Plus, while Hossa was out the door a long time ago, Pascal Dupuis said that he enjoyed playing in Atlanta and wanted to stay here. So even though he's in Pittsburg right now, he is also an unrestricted free agent this summer, and cheap enough that we can buy him back. (And then we can yell "Du-pwweeeeeeee!" again at games. These are the things that matter. --Alex)

So while I wouldn't say that these moves just guaranteed us a spot in the playoffs, it did give us a boost. It will be hard going, thanks to moves around the league, especially moves that Washington made (see here, here, and here), but there you go. We're not out of it yet, we're only 8 points away from the 8th spot with 18 games left in the season. True, we are second to last in the conference, but it's such a close race right now that after these trades anything is possible.

Tuesday, February 26, 2008

Freight train dirges and punked out banjo

I convinced Jenny to come out last night to see The Can Kickers and The Pine Hill Haints at 11:11 Teahouse, and the show did not disappoint. Even the opening kid, whose name I cannot remember (Ben Somethingsomethingboring - Jenny), was okay--although every time he started a song, I thought he was playing Jewel. It was weird.

Anyway, The Can Kickers are three boys from CT who play country/bluegrass like a punk band. Wide stances, fast paced banjo and fiddle, intense drums. And then they throw in a funk beat and everything goes crazy. I have never seen so many of the cool kids dancing at a show. At one point the drummer was standing up, going nuts on a washboard and still playing his kick drum, and I thought, this has to be the best live music moment I've had in years. (And, because these things are very important, of course--their drummer was totally cute in that didn't-I-go-to-high-school-with-you kind of way).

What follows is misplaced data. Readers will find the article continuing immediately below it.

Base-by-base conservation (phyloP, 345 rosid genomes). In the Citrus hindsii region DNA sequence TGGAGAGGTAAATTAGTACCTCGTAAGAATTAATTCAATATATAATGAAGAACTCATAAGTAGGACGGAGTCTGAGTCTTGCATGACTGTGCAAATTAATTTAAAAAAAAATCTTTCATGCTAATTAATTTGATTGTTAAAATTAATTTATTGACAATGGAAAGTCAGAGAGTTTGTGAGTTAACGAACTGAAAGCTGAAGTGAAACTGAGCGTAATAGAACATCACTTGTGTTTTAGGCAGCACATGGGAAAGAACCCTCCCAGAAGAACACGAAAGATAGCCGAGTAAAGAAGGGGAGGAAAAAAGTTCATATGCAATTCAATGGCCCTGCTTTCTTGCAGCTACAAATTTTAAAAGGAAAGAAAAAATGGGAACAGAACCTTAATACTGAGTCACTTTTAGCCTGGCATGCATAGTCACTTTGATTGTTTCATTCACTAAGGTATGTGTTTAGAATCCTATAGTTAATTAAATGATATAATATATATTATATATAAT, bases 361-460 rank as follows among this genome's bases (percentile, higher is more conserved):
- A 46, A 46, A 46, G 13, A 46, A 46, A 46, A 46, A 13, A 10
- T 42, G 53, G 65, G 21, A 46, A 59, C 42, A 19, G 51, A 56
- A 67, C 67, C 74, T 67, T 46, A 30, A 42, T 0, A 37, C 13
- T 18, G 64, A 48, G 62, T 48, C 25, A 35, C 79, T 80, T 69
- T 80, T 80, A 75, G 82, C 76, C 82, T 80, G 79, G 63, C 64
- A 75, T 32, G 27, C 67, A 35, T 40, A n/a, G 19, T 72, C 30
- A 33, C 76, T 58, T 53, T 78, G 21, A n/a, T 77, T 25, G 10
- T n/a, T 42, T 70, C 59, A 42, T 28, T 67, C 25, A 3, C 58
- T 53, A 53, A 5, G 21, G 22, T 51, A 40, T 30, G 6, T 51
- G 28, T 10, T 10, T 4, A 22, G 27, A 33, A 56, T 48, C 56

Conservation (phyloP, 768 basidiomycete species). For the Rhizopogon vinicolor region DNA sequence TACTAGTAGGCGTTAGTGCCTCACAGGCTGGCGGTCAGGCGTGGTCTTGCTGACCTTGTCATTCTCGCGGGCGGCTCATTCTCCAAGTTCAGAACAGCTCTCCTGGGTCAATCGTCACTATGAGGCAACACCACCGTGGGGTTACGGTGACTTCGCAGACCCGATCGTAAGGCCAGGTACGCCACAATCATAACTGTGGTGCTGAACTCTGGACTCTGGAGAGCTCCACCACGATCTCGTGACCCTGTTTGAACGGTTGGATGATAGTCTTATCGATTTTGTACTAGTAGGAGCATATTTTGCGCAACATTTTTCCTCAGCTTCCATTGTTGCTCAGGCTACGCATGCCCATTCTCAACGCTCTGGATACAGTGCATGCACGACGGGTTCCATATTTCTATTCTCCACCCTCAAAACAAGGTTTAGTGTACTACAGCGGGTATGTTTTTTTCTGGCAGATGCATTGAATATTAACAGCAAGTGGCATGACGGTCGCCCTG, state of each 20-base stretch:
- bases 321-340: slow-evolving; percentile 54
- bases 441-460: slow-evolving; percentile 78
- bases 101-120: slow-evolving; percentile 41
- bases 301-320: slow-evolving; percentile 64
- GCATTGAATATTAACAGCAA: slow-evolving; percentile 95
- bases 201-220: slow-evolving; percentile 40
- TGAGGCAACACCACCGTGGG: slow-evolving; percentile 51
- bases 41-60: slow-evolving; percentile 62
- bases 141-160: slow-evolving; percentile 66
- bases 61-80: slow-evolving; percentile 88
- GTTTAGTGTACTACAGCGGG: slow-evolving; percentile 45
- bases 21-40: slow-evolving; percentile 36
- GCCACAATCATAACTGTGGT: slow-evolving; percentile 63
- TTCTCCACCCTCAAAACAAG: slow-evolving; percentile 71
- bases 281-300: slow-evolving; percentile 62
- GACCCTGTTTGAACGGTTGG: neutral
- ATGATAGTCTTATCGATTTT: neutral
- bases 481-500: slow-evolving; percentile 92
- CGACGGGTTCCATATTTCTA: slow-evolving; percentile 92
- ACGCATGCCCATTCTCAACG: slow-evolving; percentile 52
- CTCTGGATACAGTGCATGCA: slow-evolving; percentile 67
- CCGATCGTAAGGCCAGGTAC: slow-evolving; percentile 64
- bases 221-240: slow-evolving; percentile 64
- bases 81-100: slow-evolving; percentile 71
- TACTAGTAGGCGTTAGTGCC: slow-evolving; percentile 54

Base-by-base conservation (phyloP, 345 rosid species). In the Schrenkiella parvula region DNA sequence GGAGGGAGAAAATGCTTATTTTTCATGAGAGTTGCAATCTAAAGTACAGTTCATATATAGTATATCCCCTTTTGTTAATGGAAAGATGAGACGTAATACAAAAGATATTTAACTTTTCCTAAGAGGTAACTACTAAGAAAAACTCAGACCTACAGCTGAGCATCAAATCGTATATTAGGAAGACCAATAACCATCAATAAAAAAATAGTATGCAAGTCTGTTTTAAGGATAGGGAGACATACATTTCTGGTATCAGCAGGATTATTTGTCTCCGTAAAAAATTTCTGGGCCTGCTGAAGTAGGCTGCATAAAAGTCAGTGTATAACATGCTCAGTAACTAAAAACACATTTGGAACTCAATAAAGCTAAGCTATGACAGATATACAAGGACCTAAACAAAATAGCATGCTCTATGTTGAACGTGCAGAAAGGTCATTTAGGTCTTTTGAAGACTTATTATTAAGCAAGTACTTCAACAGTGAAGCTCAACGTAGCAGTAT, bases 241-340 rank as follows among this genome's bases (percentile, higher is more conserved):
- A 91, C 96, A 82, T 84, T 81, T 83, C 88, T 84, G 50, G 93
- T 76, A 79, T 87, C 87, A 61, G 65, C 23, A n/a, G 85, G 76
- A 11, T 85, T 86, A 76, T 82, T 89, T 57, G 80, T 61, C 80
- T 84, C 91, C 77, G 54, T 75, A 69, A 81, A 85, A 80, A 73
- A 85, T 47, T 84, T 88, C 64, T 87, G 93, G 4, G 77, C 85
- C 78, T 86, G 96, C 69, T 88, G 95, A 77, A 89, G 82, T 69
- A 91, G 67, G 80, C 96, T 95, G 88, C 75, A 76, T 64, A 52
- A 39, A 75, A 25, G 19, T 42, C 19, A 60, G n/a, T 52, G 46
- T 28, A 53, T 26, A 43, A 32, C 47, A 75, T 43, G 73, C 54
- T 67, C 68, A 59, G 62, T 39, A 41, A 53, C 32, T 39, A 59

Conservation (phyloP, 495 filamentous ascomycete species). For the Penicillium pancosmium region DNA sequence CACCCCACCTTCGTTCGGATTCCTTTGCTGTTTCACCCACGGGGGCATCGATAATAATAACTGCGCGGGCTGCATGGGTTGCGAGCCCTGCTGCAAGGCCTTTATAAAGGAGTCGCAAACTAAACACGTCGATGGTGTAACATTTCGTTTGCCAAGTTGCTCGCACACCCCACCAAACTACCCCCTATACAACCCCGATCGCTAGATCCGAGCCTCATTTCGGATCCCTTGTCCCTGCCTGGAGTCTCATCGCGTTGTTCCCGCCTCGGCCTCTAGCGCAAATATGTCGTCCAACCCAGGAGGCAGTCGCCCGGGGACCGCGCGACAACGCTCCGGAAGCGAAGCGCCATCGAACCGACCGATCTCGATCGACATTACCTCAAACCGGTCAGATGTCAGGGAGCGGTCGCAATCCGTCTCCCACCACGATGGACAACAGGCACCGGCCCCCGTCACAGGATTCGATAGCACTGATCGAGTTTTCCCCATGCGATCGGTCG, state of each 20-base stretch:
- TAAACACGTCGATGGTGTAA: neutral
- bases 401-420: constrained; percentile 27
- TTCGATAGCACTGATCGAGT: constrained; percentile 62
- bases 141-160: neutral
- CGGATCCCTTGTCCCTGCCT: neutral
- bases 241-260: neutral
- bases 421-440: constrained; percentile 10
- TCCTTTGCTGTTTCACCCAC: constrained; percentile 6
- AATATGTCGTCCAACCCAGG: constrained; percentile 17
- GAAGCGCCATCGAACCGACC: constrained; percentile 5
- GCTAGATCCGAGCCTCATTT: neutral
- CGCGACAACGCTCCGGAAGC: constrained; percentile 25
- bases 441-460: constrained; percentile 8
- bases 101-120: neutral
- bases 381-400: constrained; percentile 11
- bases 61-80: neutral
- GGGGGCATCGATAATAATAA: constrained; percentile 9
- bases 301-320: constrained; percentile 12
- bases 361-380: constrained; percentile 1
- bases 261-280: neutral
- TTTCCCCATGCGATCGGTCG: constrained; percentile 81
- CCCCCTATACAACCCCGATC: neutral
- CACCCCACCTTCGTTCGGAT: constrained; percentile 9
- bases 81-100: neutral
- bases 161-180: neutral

The crowd was full of good energy, dancing and clapping, for the Kickers, but then The Pine Hill Haints came on and everything went completely nuts. Rowdy, drunk, hipster-redneck mosh pit nuts. It was kind of surreal. I danced and tried to avoid any unpleasantness, but it was hard. I ended up having to watch the last few songs from the back of the room, where Jenny had retired long before.